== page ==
Five Reasons Why Businesses Often Fail
Writing in Drycleaning & Laundry Institute’s Fabricare magazine, Steven Strauss offered the following comments in response to a question he received. DLI thinks that a
continuing investment in knowledge and growth as a businessperson through professional
affiliation is integral to success. We speak to this during “Investigate Before You Invest –
Avoiding the Pitfalls.” Here are Mr. Strauss’ thoughts on the subject.
Q My brother-in-law recently had to close his small business – he just couldn’t make ends meet. I have heard a statistic that roughly 9 out of 10 businesses fail in
the first five years. Is that true? If so, why?
A We have all heard that statistic, but it is probably exaggerated. Depending
upon who is doing the surveying, small business failures may be as low as 20%.
Those that survive beyond that tend to last a long time.
1. Lack of adequate cash flow. Even the most successful of ventures will fair if it
doesn’t have a steady stream of cashing coming in the door. Many small business
owners have a difficult time projecting what will come in every month and thus,
how much should go out. It is vitally important for an entrepreneur to learn some
basic accounting and be able to make a cash flow projection that will help you
understand how much you can afford to spend every month.
(During “Investigate Before You Invest – Avoiding the Pitfalls” we address
poor planning and lack of economic examination and follow-through.)
2. Having only a single recipe. I like to say that making money in business re1uires
a good recipe. Once you learn one that works well for your business (such as a
sale that works or an ad that pulls), then you can do it again and again to bring in
consistent results. It is a recipe for success.
The problem for many small businesses is that they learn one recipe and never
learn another. A stock investor would never have just one stock – he diversifies.
Small Businesses fail when they never learn any new tricks, fail to diversify, and
thus lean on a single recipe that sometimes goes stale.
An adjunct to this is that the entrepreneur must also be flexible. What works today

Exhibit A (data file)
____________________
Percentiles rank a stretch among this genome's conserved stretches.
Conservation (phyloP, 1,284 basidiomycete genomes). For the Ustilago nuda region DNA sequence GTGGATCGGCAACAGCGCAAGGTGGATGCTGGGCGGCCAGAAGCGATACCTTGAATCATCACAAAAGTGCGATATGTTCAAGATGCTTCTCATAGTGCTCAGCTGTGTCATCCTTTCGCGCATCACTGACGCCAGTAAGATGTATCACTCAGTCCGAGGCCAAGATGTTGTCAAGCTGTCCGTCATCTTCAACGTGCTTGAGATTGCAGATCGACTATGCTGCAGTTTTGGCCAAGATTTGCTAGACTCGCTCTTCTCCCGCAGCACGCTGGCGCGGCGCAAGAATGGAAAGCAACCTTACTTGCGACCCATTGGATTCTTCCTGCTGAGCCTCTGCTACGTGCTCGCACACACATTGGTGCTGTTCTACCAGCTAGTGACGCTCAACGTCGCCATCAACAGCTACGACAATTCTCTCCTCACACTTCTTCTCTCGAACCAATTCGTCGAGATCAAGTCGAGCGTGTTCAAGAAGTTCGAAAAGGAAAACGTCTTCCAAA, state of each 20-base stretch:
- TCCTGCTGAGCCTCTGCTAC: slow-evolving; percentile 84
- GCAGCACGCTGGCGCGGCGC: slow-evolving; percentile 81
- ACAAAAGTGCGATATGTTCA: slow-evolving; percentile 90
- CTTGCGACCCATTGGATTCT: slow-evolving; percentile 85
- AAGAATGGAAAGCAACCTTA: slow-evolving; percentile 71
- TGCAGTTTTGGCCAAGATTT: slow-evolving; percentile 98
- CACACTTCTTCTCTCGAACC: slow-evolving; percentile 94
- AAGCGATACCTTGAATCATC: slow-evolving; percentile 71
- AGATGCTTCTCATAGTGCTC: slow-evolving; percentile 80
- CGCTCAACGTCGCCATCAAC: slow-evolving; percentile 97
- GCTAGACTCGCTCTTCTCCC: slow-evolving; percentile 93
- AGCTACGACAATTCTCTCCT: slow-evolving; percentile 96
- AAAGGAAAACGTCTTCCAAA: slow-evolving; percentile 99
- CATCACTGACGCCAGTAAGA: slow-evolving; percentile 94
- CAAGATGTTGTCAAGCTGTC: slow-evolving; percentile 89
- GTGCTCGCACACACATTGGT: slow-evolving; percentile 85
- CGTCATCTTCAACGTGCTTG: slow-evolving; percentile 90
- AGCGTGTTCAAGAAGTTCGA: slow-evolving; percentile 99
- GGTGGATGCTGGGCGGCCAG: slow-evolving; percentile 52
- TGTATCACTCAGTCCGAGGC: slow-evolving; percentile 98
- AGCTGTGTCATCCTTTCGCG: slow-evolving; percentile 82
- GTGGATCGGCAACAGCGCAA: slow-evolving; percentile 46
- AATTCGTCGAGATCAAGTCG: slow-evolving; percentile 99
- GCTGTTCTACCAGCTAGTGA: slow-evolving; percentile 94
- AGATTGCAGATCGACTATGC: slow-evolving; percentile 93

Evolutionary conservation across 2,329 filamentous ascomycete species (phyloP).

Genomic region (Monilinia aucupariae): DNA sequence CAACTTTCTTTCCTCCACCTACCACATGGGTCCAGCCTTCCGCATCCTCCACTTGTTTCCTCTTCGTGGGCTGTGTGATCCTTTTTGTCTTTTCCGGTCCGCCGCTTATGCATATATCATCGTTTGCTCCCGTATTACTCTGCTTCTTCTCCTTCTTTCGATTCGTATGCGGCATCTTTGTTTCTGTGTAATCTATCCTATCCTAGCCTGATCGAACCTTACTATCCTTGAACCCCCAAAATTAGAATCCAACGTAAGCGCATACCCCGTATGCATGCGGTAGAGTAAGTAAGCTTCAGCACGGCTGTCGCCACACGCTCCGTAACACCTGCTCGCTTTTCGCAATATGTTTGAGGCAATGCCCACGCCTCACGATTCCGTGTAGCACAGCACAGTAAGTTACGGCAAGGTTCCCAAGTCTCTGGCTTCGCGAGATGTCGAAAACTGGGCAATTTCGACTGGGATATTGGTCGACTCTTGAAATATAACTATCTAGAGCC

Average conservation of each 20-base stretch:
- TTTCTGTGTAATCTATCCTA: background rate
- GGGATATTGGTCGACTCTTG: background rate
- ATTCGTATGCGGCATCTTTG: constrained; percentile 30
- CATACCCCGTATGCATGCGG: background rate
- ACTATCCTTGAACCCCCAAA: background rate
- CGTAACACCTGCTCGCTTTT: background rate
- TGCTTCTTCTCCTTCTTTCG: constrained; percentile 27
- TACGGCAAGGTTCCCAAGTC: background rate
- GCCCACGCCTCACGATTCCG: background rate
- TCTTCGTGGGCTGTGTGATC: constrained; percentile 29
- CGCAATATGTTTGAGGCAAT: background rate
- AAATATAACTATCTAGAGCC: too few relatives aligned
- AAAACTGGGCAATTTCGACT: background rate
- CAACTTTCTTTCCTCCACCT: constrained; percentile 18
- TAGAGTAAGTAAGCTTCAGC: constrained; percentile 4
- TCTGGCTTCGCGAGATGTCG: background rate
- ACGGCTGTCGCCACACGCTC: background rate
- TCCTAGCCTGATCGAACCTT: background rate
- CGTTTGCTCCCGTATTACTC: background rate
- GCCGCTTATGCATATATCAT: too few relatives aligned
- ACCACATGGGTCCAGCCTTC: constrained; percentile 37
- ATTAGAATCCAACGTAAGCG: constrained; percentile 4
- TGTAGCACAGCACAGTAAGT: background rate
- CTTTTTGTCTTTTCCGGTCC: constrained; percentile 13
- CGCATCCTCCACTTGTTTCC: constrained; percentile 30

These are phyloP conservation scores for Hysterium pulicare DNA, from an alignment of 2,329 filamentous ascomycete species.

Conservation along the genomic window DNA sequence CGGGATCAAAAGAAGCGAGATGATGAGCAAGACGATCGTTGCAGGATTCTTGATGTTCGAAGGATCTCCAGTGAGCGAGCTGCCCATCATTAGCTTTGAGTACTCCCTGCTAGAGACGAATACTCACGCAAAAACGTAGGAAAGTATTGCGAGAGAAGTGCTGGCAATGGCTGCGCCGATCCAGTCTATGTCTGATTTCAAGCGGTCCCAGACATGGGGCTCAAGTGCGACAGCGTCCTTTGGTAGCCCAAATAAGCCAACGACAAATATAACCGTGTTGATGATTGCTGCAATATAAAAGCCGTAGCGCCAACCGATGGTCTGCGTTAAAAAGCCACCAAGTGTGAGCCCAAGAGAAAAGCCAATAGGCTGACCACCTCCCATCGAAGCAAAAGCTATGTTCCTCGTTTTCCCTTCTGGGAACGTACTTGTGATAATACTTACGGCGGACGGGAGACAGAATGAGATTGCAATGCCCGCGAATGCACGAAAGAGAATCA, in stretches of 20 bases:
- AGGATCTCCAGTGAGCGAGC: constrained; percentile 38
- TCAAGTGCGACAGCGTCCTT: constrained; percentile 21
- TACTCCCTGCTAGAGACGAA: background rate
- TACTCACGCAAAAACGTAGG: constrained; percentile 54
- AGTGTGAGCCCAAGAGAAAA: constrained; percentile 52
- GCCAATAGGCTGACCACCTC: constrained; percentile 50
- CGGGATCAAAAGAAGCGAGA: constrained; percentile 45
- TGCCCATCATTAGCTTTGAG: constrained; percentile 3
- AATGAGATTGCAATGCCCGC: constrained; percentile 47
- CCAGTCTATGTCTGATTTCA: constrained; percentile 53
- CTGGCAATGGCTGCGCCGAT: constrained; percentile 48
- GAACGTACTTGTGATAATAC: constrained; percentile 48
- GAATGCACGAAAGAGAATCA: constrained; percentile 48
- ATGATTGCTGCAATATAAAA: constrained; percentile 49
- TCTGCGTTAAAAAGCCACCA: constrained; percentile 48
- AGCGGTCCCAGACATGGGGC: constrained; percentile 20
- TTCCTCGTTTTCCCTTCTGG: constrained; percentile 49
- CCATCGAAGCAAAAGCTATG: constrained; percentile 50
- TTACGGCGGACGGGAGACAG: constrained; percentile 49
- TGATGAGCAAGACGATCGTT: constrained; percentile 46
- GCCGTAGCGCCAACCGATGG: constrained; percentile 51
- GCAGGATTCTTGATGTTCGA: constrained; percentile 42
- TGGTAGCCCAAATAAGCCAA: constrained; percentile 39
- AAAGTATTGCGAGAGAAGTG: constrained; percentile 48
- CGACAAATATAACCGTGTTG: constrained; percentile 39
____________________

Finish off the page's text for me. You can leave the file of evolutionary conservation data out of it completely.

may not work tomorrow. The smart entrepreneur will not be averse to tinkering
with his system.
(A portion of the conference workbook contains 70 Strategies (and then some)
for an Efficient, Effective, and Profitable Business and Expand Your Profits by
Expanding Your Services. It’s a resource available no where else.)
3. Failure to expand the customer base. Customers are not guaranteed. Even the
best customer can move or change buying patterns. The smart entrepreneur knows
that always seeking new customers to replace the present ones that will inevitably leave some day. Therefore, advertising, marketing, and networking are critical for long-term success.
(Drycleaning & Laundry Institute constantly explores these possibilities through articles and bulletins. The availability of this exclusive information is a key benefit of professional affiliation.)
4. Ignoring the competition. Capitalism is a cutthroat system. Customers are
always looking for the best deal, or at least, a better deal. And if the competition offers better services, they will succeed at your expense. So keep any eye on what your competitors are doing.
(We routine cite that DLI Professional Affiliates prosper and grow at the expense of their non-professional competition. We are always mindful of seeking ways to keep DLI pros out in front by always exceeding expectation.)
5. Poor location. The old real estate maxim – location, location, location – may be
even truer in the small business world. Even the best-run business will have a difficult time succeeding if it is in a poor location.
(One conference section deals with location and demographics. Nothing else will succeed unless your location has all the attributes necessary for a drycleaning operation. Knowing whom you want as your customers and
locating where they are is essential.)